Government will this year introduce driver's licence training material in vernacular languages as part of efforts to improve the quality of driving in Zimbabwe. The move is also expected to encourage prospective drivers to get licences.
In an interview, Transport, Communication and Infrastructural Development secretary Mr Munesu Munodawafa said the policy was at an advanced stage.
He said the new policy would be unveiled before June.
"Zimbabwe is now in a new era and it is only right that those with the serious intention of learning how to drive do so without hassles.
"Presenting the material in English makes it difficult for those with minimum educational qualifications to timeously get their driver's licences, yet driving is practical and can be done as long as someone understands what is being done," he said.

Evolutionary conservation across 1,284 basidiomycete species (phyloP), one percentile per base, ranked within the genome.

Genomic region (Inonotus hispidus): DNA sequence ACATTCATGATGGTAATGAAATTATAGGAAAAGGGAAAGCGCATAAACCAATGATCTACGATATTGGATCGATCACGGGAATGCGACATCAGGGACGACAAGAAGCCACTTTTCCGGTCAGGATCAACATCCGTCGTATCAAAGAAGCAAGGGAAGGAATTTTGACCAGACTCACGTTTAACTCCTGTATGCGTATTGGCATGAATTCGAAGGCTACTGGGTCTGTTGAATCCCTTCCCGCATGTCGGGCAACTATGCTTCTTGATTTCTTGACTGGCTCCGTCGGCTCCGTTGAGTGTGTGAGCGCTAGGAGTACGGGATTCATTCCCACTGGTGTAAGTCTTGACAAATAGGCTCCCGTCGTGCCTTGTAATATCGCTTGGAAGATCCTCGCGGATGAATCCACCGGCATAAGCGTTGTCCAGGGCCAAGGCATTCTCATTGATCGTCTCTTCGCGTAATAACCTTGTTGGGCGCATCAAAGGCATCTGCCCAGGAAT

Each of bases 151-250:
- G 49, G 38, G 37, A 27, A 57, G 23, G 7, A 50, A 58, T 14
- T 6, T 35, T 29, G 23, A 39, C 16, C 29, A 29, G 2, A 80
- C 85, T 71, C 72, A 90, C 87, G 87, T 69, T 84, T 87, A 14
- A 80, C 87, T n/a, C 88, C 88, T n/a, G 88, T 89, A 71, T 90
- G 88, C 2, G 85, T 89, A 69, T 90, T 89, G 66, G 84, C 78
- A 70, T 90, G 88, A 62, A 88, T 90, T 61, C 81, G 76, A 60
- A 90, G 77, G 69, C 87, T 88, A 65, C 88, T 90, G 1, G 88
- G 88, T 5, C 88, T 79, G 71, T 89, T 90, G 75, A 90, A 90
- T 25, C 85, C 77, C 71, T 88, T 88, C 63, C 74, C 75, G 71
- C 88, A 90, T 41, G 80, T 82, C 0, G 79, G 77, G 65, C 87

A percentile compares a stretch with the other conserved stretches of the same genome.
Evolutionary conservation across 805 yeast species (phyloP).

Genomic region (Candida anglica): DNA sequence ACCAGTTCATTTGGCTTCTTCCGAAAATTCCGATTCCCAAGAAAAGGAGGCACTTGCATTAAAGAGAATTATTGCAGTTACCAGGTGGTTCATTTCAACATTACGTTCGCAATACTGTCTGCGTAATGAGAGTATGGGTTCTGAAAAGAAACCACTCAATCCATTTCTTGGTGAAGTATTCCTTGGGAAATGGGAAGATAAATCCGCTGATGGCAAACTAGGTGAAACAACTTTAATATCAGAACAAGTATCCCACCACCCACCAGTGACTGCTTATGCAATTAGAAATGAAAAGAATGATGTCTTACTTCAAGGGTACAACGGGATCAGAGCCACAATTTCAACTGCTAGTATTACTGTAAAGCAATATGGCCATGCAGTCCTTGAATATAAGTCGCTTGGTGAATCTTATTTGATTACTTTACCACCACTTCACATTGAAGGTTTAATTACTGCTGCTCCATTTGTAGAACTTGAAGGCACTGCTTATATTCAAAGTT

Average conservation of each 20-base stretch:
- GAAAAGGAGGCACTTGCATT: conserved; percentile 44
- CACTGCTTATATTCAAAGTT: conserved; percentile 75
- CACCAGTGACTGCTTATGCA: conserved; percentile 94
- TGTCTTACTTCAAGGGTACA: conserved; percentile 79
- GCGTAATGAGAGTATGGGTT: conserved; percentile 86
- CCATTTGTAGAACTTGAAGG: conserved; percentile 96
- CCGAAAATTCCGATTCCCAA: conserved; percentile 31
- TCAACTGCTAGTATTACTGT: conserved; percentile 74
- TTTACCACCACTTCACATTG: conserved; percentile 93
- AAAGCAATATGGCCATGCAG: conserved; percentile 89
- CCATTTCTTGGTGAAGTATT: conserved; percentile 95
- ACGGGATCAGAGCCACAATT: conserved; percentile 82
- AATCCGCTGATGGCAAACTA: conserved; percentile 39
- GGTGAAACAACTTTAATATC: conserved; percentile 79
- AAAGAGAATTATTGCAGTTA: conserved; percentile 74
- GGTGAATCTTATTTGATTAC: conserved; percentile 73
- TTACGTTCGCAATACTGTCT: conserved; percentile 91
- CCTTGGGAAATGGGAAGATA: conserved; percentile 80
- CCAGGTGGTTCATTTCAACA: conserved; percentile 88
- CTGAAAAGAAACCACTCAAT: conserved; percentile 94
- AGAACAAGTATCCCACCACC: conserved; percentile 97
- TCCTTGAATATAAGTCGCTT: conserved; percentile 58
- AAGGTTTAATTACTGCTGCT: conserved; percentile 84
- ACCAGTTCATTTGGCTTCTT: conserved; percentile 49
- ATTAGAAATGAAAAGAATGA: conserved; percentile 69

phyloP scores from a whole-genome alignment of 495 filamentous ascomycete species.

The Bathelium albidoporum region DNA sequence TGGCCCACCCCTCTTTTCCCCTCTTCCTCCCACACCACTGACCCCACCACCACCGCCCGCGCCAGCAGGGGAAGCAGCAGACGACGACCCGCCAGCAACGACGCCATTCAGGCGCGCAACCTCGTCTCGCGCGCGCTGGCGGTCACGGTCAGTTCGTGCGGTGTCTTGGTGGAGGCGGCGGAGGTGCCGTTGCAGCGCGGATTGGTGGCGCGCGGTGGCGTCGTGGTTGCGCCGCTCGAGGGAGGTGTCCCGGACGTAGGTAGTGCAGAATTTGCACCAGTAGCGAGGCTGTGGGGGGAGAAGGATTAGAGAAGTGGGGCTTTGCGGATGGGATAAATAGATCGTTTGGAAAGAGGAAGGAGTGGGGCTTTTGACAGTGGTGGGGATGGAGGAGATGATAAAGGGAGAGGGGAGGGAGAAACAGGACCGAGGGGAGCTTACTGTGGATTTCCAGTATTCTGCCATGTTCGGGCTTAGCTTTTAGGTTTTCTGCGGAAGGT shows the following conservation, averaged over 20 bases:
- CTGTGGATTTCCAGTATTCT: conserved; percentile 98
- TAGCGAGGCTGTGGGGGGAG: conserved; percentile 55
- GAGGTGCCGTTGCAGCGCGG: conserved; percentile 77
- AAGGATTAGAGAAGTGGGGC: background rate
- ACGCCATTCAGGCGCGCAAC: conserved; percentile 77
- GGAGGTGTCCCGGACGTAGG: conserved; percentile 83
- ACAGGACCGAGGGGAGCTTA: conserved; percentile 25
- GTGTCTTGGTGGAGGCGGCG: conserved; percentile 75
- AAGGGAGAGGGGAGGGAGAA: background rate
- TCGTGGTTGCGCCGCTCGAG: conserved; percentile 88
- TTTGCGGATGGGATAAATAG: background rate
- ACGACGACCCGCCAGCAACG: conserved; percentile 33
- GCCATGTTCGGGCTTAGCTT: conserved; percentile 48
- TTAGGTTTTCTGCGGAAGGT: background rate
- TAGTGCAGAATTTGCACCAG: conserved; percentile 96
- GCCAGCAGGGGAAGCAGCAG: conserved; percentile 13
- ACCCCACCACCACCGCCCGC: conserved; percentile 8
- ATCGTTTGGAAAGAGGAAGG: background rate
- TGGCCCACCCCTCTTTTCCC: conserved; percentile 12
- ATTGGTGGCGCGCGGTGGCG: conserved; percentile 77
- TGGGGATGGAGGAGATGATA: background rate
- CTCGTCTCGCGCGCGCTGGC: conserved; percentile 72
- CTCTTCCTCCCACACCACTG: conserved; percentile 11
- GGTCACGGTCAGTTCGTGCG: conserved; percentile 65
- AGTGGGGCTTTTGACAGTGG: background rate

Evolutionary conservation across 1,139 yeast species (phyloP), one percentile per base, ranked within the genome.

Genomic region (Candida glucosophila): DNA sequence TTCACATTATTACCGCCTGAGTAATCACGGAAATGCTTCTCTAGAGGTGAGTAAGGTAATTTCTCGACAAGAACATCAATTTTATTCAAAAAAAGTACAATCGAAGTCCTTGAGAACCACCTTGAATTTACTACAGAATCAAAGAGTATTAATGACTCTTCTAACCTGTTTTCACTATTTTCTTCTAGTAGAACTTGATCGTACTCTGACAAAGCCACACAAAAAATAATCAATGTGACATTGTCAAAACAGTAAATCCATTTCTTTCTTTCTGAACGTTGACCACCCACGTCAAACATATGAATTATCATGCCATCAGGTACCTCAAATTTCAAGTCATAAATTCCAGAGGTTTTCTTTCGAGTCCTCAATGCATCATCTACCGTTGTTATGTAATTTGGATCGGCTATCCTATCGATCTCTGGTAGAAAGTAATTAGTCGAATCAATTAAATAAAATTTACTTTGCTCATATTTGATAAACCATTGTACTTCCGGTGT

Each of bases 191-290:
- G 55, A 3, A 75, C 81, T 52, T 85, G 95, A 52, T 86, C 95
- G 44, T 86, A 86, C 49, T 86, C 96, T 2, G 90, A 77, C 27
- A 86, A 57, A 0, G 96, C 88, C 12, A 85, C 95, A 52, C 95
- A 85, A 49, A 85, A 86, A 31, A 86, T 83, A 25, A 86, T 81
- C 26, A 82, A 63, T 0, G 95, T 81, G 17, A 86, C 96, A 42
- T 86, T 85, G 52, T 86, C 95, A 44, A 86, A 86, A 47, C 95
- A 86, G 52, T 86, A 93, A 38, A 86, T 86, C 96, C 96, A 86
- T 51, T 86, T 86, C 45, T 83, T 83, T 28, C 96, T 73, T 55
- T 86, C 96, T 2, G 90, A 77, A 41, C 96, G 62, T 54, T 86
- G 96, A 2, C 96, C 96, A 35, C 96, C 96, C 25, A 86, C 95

Mr Munodawafa said the move would go a long way in ensuring that competent drivers get licences while giving the majority equal opportunities to get one.
Apart from the three official languages Shona, Ndebele and English, Zimbabwe also has other indigenous languages such as Tonga, Nambya, Kalanga, Sotho, Venda and Shangani.
The Vehicle Inspectorate Department has over the years been marred by allegations of corruption whereby people pay to get their licences.
The situation has put road users, mostly passengers, at risk and increased the number of accidents on the Zimbabwe's roads.
Last year, a record 200 people died in road accidents during the festive season and most of the cases were suspected to be results of poor driving.